Generic Medicines and Biosimilars

OCTOBER 30, 2021

A generic medicine is a pharmaceutical drug that contains the same chemical substance as its brand-name counterpart but it may differ in some characteristics such as manufacturing process, formulations, excipients, color, taste, and packaging. They are usually subject to government regulation in the countries in which they are used and have to go through all the quality checking processes. A generic medicine is sold for a significantly lower price than its branded equivalent. They may be 80-85 % cheaper than the original drug.


When a company brings a new drug to the market, it has spent a substantial amount of money on research, development, marketing, and promotion of a drug. A patent is granted by the drug regulating authority of that country that gives the company an exclusive right to sell the drug as long as the patent is in effect. Most countries’ patents give 20 years of protection which can be extended a few years more if certain goals are carried out. As the patent is near to expire, other manufacturers can apply to the medicine regulating authority to grant permission to make and sell a generic version of the drug.


A generic medicine is cheaper as the manufacturer has not spent on developing and marketing a new drug. Their cost of production is low. When multiple manufacturers begin producing and selling the drug, the competition among them drives the price down even further. Brand names (trade or proprietary names) are usually capitalized while generic names (nonproprietary names) are written in a small cases.


Following are some examples of branded medicines and their generic equivalent :

Generic NamesBrand Names


A biosimilar is a biological medicinal product that contains a version of the active substance of an already authorized original product (reference medicinal product). A biosimilar demonstrates the similarity to the reference product in terms of quality, characteristics, biological activity, safety, and efficacy based on a comprehensive compatibility exercise.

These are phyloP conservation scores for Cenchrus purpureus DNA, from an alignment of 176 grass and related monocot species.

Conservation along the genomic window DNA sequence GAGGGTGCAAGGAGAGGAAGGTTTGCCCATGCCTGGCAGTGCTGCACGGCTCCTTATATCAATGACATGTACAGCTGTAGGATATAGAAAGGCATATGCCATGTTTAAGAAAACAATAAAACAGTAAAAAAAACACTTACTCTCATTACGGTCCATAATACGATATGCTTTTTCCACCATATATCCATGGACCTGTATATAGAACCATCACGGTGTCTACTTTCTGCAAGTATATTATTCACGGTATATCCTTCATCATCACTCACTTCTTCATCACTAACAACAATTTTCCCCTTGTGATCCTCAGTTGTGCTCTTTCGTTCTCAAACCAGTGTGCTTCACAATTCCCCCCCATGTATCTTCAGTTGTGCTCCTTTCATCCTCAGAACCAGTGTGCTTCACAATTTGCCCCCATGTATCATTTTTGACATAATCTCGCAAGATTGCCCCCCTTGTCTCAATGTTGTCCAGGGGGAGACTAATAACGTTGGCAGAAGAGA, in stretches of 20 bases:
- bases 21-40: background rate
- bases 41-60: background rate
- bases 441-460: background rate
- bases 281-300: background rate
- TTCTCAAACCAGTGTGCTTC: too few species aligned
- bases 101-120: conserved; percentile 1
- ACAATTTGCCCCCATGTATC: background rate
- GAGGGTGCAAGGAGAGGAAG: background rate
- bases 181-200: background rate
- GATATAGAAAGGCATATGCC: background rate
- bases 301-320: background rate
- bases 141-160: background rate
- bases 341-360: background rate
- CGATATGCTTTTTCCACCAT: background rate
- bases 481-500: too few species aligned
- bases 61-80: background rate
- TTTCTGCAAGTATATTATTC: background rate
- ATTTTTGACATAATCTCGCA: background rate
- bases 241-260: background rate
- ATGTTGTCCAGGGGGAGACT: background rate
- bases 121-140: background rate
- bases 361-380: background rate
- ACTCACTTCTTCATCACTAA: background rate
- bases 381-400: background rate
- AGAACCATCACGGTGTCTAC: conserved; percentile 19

Unlike generic medicine, a biosimilar is not a copy of the original product. They are similar but not an exact replica of the original product. The manufacturing of biologics and biosimilar is very complex with many steps being involved. Slight variation in the manufacturing process can create a final product that is not exactly identical. Every step from selection of host cell, purification, protein sequencing, and post-translational modification may change the structure of the biosimilar relative to the original biologic.


After the first approval of recombinant insulin in 1982, the number of biological drugs has shown a continued increasing trend. Biologics are, for example, hormones, vaccines, cytokines, clotting factors, genes, and cell therapies. The comparison of biosimilar and the reference product is more complex than that required for generic medicines. Biosimilar cost is much lesser than the original reference medicine. The manufacturing process of biologics and biosimilar is so complex that no two versions are identical. In 2017 FDA decided on a different approach to naming the biologics to avoid confusion. It proposed that all biological products and biosimilars receive unique nonproprietary names. Each product gets a “core” name followed by a unique but meaningless four letters suffix. So every biosimilar on the market has a name that is both related to the original product but is also unique. For example, a biosimilar of filgrastim with a four-letter suffix is filgrastim-sndz.

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